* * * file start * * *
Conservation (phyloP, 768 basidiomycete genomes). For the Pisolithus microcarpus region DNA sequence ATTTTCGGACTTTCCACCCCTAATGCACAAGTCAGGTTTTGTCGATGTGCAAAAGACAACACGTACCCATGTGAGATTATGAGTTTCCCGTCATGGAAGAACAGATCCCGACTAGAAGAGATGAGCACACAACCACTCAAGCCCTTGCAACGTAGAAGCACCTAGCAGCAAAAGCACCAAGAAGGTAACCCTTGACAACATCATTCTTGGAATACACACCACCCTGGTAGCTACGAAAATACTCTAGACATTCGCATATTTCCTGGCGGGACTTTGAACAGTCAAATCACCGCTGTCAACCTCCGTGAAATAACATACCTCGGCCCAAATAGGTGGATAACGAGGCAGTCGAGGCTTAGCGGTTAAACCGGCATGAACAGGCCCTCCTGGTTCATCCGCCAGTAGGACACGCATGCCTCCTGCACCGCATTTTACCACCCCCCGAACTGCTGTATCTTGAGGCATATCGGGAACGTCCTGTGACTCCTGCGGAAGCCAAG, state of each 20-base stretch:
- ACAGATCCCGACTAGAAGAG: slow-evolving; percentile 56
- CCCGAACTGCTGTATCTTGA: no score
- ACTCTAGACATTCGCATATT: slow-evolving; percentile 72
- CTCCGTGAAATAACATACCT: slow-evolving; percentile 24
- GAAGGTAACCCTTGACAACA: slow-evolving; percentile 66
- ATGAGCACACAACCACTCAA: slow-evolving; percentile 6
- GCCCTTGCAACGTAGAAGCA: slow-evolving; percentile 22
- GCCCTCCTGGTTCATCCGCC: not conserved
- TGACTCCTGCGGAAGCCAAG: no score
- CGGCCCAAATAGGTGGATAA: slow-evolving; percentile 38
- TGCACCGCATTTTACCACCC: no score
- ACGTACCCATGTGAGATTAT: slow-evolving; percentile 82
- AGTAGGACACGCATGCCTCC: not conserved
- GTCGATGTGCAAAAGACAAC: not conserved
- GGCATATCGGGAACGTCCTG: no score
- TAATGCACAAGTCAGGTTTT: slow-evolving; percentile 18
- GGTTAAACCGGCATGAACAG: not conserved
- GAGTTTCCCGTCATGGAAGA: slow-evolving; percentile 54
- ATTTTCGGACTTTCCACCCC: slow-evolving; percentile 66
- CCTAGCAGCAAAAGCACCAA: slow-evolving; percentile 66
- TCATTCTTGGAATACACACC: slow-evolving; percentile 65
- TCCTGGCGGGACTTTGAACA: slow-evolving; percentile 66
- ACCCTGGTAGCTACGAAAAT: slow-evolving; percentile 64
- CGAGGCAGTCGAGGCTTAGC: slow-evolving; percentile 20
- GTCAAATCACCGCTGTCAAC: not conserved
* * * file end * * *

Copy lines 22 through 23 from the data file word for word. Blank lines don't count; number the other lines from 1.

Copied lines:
- TCATTCTTGGAATACACACC: slow-evolving; percentile 65
- TCCTGGCGGGACTTTGAACA: slow-evolving; percentile 66